Currier & Ives, The Inauguration of Washington as First President of the United States, April 30th 1789 – At the Old City Hall, New York, 1876, Metropolitan Museum of Art, Bequest of Adele S. Colgate, 1962.
Anniversaries make you feel old and young at the same time. An important date marks the time, reminding you of how many years you’ve already trod during your sojourn on Earth. Then again, these dates also promise renewal, a chance to clean slates and start fresh.
Today’s inauguration of Joseph Biden will be the 58th anniversary of this kind since the U.S. government began to operate under the Constitution in early 1789. Tens of thousands of troops will be there, masked and silent, weapons at the ready. Few civilians will attend. The outgoing President’s shadow will weigh heavily over the shaken capitol.
In the 232-year history of the republic, the vast majority of inaugurations have been pleasant if not festive affairs. Typically, the outgoing President is there to congratulate his successor, the final step in the hallowed tradition of legitimizing the vote of the people, or at least of the Electoral College that awkwardly speaks on their behalf.
But this is no ordinary anniversary.
It is a time of plague and violence, of fever dreams and virtual sedition, of broken trust and shattered rules. It is a moment of epidemiological and economic calamity, set against a political scene that vacillates between high tragedy and low comedy, between deadly crisis and grotesque theatre. It is the long night of Covid and QAnon, of Proud Boys and crowded ERs, of congressional sieges and presidential crimes. It is a moment that makes me, as an American and a historian, feel both old and young.
If I count America’s time from the inauguration of George Washington in early 1789, then the burdens of our past seems too much for the needs of our present, to say nothing of our future.
The Constitution was devised to put an end to revolutionary upheaval, and it did its job. No one should doubt the genius of the Framers’ design, nor forget the advantages it brought. Generation after generation, most Americans never had to worry if “the government,” in the deepest sense, would endure. They were free to pursue happiness, barely noticing their steady foundation of law and order.
Yet that same document—and the whole matrix of federal courts and national protocols that grew out of it—also put strict limits on what “the People” could do for each other. It pushed the more egalitarian dreams of the Revolution off the proverbial table. To this day, the Framers’ design deliberately divides the collective hopes and needs of Americans into distinct, competing institutions. It carefully limits their ability to act on behalf of their own well-being.
The Constitution also cut a deal with slavery, an institution that had fallen under intense, trans-Atlantic attack in the revolutionary period. Historians debate how good a deal it was for the slavers, but there is no doubt about the long-term effects: Under the Constitution, slavery was reborn around 1800 in the cotton fields of the Gulf Coast, and then flourished for another half-century, ironing white supremacy and economic exploitation into the nation’s root-fibers.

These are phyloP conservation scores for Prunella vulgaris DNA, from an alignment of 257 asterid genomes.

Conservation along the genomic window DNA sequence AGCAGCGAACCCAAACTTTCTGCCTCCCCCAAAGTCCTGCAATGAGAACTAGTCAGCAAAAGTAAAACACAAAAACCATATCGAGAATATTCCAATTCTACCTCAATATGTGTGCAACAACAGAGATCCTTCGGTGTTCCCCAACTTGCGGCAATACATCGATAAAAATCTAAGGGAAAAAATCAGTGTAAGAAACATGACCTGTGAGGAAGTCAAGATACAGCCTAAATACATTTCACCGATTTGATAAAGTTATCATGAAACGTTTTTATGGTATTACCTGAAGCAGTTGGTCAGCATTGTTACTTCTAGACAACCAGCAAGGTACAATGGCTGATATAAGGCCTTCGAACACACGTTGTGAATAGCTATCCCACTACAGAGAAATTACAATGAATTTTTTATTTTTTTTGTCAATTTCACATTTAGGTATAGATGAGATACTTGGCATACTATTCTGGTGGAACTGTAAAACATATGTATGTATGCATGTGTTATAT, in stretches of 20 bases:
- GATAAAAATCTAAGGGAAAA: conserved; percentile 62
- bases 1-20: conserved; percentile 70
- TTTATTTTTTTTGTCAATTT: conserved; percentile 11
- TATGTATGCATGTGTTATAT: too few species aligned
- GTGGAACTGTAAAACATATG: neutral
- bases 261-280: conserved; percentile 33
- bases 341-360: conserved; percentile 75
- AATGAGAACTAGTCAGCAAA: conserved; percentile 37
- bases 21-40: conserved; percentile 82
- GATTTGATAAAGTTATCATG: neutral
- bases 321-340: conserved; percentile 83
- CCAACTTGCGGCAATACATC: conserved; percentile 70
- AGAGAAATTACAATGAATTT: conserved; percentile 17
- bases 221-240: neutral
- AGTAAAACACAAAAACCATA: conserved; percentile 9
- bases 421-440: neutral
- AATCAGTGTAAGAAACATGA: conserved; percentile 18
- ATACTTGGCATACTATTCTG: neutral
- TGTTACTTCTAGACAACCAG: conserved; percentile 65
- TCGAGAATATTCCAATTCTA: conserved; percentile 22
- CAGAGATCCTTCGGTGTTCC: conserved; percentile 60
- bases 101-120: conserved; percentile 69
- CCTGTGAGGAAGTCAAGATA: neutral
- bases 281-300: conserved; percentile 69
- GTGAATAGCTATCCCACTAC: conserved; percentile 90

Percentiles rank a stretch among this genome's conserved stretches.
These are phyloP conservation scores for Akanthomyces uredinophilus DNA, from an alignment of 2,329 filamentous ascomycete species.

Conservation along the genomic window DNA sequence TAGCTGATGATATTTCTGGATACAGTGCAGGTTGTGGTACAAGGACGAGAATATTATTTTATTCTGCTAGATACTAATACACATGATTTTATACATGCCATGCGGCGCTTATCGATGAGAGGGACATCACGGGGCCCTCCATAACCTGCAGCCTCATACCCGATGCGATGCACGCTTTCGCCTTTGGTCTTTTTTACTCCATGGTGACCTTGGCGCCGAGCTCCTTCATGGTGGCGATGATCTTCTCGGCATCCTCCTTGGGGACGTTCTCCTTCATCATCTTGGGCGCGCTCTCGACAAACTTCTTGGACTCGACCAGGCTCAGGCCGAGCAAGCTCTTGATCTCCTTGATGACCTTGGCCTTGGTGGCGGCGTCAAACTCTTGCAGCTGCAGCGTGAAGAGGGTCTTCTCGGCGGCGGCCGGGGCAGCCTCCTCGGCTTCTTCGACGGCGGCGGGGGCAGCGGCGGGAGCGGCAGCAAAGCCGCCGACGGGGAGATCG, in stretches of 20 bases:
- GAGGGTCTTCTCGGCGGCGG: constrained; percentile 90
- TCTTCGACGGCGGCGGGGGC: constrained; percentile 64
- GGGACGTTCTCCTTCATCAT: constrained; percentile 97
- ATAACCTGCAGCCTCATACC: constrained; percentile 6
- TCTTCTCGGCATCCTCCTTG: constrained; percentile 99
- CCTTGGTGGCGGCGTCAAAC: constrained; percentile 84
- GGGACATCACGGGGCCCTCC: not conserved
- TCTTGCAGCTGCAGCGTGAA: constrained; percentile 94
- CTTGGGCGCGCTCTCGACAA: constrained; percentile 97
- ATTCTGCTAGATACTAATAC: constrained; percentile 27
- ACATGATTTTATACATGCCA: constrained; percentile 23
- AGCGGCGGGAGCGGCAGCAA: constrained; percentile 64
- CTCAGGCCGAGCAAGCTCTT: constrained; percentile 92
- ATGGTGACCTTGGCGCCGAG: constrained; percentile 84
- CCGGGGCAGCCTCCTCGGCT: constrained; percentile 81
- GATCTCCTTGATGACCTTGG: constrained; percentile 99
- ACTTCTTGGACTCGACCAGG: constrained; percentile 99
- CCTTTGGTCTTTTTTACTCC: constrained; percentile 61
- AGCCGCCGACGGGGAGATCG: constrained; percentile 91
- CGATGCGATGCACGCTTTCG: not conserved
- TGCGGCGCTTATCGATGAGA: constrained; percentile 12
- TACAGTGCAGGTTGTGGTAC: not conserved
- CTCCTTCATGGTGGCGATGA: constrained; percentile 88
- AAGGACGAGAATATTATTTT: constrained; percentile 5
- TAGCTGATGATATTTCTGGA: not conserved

Where has this constitutional order, this national self-concept, left us?
With a threadbare public that can’t deliver enough masks to medical personnel. With a winner-take-all economy in which most people struggle while a tiny minority wonder which jet to take to their islands. With a mass movement determined to purge the nation of those they believe never belonged in the first place. With Confederate flags and Nazi merch inside the Capitol.
Perhaps we are old and falling, bent low under the weight our sins and illusions.
But studying history is all about changing one’s perspective, starting with our timelines. So perhaps we should consider 2021, not the 232nd anniversary of the United States as designed by the Founders, but rather the 58th anniversary of the United States as imagined by Martin Luther King. Perhaps we should see the country as an ongoing experiment, and a fairly new one at that.
The poet Walt Whitman knew that America, like himself, contains multitudes. He sang its body electric. He embraced its raw, surging, creative chaos, and with his plain, daring eloquence, he gave voice to its relentless humanity.
I read Whitman today, and I feel young again. I remember my homeland as the birthplace of Jazz and Transcendentalists, of music and poetry and literature beyond description. I remember it as a proud and generous republic, a crucible of democratic vistas that defy political calculation and cynicism. I remember it as the home of Elvis Presley and Duke Ellington, of John Brown and Jane Addams, of Malcolm X and Jonas Salk.
On this anniversary, more than others, I look at America as something new under the sun, a nation still searching for a better version of itself.
J.M. Opal is Associate Professor and Chair of the Department of History and Classical Studies and the author of Avenging the People: Andrew Jackson, the Rule of Law, and the American Nation (2017), Beyond the Farm: National Ambitions in Rural New England (2008), and articles in the Journal of American History, Studies in American Political Development, the Bulletin d’histoire politique, and other venues. His short essays have appeared in the Washington Post, the Los Angeles Times, The Globe and Mail, Time, The Conversation, and Jacobin.